The poor use of chemoprophylaxis is not restricted to African VFRs, and can occur irrespective of ethnicity. Fifty-six patients with falciparum malaria who visited the Gambia (a popular tourist destination for indigenous British holidaymakers) had not used chemoprophylaxis.19 The results from this review demonstrate that research among VFRs to date has
focused on individual risk factors for malaria and on recent travel or planned journeys. Furthermore, the data available provide only a superficial understanding of some of the factors that may be influencing behaviors that result in the high incidence of imported malaria seen in the African Diaspora. However, in such research, it is important to recognize that VFRs are far from a homogenous group and additional research into the nature and extent of variation in knowledge, attitudes, selleck chemicals llc and behaviors relating to malaria among the various groups that make up the African Diaspora Ceritinib across Europe is required. While there are some race-based biological factors (sickle-cell trait and G6PD deficiency) that contribute to perceptions of risk, in terms of ethnicity it is unlikely if there are discernible patterns of behavior that
can be applied to the whole ethnic populations, let alone across populations from different backgrounds. This applies particularly to issues such as the taste of antimalarial tablets and fear of side effects which are not influenced by ethnicity, and care must be taken to not overly attribute failure to access malaria protection to cultural reasons alone. Although most impact on reducing the incidence of imported malaria can be made by focusing on interventions in the African community, understanding why other travelers put themselves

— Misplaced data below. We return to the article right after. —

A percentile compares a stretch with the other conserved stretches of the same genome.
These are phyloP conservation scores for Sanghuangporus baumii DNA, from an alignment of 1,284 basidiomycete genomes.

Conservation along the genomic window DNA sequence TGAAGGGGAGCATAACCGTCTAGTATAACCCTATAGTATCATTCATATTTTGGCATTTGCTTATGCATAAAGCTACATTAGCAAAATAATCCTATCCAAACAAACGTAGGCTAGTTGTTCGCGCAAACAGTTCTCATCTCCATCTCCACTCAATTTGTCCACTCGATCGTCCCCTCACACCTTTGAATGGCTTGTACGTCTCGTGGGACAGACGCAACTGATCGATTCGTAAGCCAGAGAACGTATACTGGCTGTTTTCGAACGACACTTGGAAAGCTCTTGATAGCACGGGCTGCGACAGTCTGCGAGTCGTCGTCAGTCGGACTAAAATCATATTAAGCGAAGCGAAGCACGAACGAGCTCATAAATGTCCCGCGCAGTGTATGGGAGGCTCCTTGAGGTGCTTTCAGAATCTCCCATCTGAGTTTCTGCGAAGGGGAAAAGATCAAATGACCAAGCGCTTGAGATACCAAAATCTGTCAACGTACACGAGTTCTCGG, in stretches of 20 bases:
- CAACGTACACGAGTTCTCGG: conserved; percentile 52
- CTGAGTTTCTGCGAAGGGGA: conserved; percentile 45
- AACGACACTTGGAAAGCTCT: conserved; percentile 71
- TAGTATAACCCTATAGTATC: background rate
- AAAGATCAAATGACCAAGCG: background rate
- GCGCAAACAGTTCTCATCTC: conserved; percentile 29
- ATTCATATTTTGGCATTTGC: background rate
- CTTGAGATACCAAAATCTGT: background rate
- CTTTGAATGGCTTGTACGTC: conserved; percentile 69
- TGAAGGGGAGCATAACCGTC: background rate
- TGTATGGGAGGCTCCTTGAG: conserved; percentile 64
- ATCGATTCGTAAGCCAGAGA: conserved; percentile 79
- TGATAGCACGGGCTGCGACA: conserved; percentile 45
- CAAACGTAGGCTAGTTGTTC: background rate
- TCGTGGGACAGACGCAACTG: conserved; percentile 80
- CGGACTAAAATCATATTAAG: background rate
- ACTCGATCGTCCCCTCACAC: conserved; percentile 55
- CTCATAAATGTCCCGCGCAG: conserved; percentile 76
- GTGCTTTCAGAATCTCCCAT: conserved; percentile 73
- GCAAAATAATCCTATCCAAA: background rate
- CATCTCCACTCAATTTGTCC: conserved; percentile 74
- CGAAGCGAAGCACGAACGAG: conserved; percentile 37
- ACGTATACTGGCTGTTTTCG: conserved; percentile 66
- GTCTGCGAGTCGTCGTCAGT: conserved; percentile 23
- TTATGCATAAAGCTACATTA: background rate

at risk will also be important. The results from the review also suggest that there is a need for primary research using qualitative methodology to investigate the context within which personal decisions are made about malaria prevention. For example, Endonuclease the cumulative effect of disease-free successive journeys may affect perceptions and reduce perceived risk of disease. Although there are differences in the etiology of disease, future themes could be drawn from research in other diseases that disproportionately affect the African Diaspora, such as HIV and TB. Studies into the former, in particular, have recognized the importance of the socioeconomic and structural contexts within which decisions are made about health.20,21 Finally, research undertaken so far has focused on chemoprophylaxis. Mosquito bite prevention measures are also important with respect to malaria prevention, and there is a need to understand factors that restrict or influence VFRs from using these. The few researchers who have investigated knowledge, attitudes, and practices about malaria in the African Diaspora in Europe have made some valuable initial findings and have highlighted the need for agreement on definitions.